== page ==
Sage 50 is a line of small business accounting software. It’s one of the most popular alternatives to QuickBooks, the SMB accounting software market leader. All versions of Sage 50 include these basic accounting features:
Accounts payable (check writing, bill payment, purchases, and purchase orders)
Accounts receivable (quotes, invoices, receive payments, and sales orders)
Cash flow management
Credit card payment processing
Like QuickBooks, Sage 50 comes in three different versions: Pro, Premium, and Quantum.
Pro is the entry-level version; Premium is the Pro version with additional archiving, audit trail, billing, budgeting, change order processing, customer management, and inventory management features; and Quantum is the Premium version with additional automation, dashboard, job management, project management, and security features, as well as increased performance, industry-specific features (for the manufacturing, construction, and distribution industries), and support for larger amounts of data and up to 40 users.
Sage 50 is primarily designed to be used by small business owners with no accounting training, though it’s powerful and extensive enough to be used by accountants as their primary accounting software, too. The software makes it easier for small business owners to monitor their finances, make and receive payments, and manage customers, vendors, and employees—improvements that in turn allow small business owners to make quicker, more informed, and more effective decisions, and increase overall business success; these capabilities may also result in speedier customer payments and more total income. It also eliminates the calculating errors that can occur with paper and pencil bookkeeping.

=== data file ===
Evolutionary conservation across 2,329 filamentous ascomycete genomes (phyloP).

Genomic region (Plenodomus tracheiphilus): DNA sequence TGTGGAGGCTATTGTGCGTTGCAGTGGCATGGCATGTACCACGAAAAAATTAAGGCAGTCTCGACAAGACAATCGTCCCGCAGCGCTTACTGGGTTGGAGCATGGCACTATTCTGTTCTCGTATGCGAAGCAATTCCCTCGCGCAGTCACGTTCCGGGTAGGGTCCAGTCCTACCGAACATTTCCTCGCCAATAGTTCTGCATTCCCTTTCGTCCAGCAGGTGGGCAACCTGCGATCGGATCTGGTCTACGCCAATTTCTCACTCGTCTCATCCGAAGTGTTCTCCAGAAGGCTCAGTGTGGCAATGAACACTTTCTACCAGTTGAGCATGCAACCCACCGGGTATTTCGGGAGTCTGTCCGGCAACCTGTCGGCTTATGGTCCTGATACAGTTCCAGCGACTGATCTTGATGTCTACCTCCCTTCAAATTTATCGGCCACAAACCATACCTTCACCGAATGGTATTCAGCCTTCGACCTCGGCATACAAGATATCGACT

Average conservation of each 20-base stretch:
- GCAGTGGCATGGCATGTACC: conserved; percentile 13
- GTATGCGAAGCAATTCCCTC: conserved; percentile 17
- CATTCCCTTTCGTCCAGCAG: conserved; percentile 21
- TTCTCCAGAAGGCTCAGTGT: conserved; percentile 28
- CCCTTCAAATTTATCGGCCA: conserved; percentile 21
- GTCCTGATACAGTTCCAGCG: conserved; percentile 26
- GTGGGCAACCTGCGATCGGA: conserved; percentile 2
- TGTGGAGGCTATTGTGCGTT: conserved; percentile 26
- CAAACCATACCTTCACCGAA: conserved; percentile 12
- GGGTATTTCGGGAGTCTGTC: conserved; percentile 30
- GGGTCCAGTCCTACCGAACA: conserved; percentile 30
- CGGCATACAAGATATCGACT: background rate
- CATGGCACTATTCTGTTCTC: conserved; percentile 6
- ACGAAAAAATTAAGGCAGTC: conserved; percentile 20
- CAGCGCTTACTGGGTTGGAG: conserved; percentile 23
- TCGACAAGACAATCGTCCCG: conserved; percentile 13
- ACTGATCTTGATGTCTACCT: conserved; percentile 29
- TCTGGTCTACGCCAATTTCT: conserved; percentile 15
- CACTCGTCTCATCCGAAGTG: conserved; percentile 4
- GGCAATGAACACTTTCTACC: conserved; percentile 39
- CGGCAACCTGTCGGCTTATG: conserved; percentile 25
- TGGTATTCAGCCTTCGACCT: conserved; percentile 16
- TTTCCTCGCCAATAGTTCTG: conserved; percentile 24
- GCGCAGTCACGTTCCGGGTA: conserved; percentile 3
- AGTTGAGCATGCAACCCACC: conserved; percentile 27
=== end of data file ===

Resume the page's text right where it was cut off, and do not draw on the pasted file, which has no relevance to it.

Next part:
If you’re trying to decide between Sage 50 and QuickBooks, Kathy Yakal, PCMag’s resident accounting software expert, wrote in a review for Sage 50 Quantum in 2013 that Sage 50 has better automation, inventory management, job management, reporting, and security features than QuickBooks, though it lags behind QuickBooks when it comes to “complex financial processes like revenue recognition,” customizability, and customer management, e-commerce, and financial planning features. Your selection will therefore probably depend on which features are most important to you, though the applications are similar enough that most companies will probably be satisfied no matter which option they go with.
There are three main ways for a small business to deploy Sage 50: one is to install it on each user’s PC; another is to host it on a server at one’s of the business’s offices; and the last is to pay an IT hosting company like Iron Orbit to host it for you.
In our next article, we’re going to explain why the best option for most businesses is to pay a hosting company to host Sage 50 for you. We’ll describe the benefits of this approach, as well as the steps you need to take to sign up for it.